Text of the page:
This confirms once more that leading Darwinists do not see Darwin as some has-been hack whose ideas have largely been overturned. In fact, far from it—they point to his theories as having largely stood the test of time.

Thus, it is perfectly legitimate for us to use the platform of “all things Darwin” presented to us in this year—particularly to expose huge, glaring scientific problems and inconsistencies in the midst of the rush to push the religion of materialism/atheism down the throats of everyone.

Thus, when CMI’s Darwin film The Voyage that Shook the World ventures onto the specifics of Darwinian ideas, the content, despite the historical context, is totally relevant and up-to-date where it questions evolutionary ideas. For example, Dr Matti Leisola, a Finnish Professor of Biochemistry, who is also the Dean of his Faculty, tell us of his skepticism about evolution, and points out that random changes, like mutations, decrease the information in enzymes. The context within the film is as follows: The audience gets to see (out of the mouths of evolutionist experts themselves) that the natural selection observable in the beaks of Darwin’s finches on the Galápagos Islands adds no new information—the beaks are large, then small, then large again, with nothing new added. The narrator explains that today, most believe that mutations add this information. No suggestion is made that Darwin knew about mutations. The context is Darwin-historical; the argument is up-to-date.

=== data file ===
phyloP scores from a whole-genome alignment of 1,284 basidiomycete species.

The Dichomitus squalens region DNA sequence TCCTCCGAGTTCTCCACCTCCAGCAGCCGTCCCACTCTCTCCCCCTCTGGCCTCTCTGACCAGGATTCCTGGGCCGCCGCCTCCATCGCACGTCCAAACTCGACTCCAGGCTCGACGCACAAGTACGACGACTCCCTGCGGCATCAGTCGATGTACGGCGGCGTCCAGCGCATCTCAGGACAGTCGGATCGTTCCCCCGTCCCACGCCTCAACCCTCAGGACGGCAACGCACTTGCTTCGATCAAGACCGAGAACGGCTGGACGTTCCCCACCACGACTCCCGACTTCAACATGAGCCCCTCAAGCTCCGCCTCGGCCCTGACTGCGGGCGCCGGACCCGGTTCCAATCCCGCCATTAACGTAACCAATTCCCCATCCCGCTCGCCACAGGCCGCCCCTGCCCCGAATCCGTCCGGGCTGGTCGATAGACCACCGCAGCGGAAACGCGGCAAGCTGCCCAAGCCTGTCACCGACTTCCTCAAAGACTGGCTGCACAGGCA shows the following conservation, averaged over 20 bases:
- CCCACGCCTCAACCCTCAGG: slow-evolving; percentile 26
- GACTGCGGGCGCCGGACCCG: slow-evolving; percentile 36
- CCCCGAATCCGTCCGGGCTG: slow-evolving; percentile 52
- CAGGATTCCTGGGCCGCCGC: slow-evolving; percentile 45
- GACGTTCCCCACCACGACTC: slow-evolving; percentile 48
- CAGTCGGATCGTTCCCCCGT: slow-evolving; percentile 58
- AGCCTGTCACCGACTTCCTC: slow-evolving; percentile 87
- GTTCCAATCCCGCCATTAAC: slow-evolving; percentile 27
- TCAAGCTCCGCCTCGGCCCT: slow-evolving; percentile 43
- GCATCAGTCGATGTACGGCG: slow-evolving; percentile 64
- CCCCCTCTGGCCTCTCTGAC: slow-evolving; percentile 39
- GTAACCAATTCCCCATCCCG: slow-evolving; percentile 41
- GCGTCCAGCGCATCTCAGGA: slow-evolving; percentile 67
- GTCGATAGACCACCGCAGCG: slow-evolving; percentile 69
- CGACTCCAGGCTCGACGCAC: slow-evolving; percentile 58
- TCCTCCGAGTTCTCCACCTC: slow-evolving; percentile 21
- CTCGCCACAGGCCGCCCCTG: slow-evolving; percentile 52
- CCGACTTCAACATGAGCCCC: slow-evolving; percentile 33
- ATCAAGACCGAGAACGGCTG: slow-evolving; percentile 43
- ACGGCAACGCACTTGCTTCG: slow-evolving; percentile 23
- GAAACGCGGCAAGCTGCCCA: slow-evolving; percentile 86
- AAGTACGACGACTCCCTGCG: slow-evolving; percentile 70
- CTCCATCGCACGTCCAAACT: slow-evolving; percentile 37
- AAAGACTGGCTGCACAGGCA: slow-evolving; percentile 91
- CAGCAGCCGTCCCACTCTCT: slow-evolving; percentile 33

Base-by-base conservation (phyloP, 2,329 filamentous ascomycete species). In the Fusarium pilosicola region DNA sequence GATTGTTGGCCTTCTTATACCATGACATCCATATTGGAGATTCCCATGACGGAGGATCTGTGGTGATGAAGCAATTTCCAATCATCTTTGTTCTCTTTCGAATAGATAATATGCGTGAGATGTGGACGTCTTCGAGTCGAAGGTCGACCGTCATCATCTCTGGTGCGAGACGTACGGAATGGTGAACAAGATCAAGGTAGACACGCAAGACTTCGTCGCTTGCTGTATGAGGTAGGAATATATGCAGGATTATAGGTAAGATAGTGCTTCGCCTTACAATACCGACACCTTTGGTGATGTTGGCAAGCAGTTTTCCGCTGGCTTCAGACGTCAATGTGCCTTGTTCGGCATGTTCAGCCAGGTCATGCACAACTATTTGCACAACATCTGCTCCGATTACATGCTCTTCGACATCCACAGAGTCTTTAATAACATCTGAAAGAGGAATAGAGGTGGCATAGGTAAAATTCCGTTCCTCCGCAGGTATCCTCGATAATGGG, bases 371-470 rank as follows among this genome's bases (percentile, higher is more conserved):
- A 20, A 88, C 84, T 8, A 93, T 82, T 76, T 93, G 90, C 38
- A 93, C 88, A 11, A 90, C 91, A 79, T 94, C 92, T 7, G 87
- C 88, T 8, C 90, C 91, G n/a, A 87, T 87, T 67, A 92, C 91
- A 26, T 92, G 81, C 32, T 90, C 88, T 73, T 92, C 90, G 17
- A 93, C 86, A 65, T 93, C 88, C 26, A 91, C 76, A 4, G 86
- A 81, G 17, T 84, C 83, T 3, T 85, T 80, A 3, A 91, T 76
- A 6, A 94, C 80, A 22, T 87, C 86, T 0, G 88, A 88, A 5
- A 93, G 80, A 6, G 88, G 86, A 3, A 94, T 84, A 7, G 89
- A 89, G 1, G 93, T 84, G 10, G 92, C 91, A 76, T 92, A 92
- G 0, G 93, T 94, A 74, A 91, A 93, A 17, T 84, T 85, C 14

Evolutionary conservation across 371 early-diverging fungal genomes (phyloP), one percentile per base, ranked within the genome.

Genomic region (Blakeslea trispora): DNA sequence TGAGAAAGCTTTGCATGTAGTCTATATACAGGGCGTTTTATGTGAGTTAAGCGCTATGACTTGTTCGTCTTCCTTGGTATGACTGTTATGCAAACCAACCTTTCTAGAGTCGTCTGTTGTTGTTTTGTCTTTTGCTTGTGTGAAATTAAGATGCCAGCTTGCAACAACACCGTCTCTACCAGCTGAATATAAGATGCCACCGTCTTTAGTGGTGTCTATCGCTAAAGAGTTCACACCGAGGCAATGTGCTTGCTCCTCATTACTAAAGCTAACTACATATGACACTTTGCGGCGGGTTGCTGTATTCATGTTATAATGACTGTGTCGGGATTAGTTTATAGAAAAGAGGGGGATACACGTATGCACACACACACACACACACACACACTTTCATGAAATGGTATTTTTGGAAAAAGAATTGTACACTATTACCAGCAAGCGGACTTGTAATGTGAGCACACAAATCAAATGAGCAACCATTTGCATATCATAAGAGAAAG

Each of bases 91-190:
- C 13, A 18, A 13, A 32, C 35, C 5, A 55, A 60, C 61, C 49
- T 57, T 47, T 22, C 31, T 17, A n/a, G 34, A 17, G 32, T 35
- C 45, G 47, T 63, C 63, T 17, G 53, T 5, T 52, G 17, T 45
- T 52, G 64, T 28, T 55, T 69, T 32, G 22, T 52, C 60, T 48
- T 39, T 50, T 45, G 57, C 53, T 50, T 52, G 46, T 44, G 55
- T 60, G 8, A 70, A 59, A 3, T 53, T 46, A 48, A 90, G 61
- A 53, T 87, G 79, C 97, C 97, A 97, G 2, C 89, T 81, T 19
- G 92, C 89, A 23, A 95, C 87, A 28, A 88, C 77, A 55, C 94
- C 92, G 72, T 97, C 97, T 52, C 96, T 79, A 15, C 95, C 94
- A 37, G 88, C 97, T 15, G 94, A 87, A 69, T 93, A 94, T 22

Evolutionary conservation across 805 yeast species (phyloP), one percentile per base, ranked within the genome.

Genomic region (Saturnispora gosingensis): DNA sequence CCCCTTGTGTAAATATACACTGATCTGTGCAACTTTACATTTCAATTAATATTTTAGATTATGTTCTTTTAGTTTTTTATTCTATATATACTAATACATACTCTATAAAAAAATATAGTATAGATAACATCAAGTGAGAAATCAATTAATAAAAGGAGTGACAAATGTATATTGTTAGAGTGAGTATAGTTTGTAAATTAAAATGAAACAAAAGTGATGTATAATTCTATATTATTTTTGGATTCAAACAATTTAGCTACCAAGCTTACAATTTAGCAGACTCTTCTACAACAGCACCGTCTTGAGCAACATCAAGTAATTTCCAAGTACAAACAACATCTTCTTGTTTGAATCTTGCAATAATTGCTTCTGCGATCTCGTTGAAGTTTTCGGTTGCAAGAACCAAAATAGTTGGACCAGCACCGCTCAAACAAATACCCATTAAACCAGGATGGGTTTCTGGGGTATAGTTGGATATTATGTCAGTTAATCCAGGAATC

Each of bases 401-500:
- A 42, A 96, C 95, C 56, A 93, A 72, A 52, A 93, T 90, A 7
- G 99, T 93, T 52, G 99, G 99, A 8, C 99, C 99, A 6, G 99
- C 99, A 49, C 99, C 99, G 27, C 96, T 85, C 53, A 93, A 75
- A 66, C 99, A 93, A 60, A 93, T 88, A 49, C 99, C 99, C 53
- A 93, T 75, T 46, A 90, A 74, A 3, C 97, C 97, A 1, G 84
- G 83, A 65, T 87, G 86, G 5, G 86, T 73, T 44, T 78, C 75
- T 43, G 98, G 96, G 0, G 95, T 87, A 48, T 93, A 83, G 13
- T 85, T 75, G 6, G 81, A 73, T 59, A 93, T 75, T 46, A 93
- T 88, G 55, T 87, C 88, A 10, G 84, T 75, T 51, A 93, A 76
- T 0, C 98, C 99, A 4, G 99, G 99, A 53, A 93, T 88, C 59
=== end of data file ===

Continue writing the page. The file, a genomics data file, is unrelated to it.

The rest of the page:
In short, because prominent evolutionists believe most of Darwin’s arguments are still valid today, creationists are responding in kind, and the occasional suggestion that this is inappropriate may itself reflect that the person raising it is somewhat ill-informed, or is such a “true-believer” that they will just not countenance any criticism of their Darwinist belief system, or indeed the “hero of the faith”.

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Further Reading


  1. Web editor: Under the section: How do Darwin’s ideas stack up today? Return to text.
  2. The interview is at Return to text.
  3. The Guardian, 11 December 2002 Return to text.
  4. New Scientist, 163 (2204):27–30, 18 September 1999 Return to text.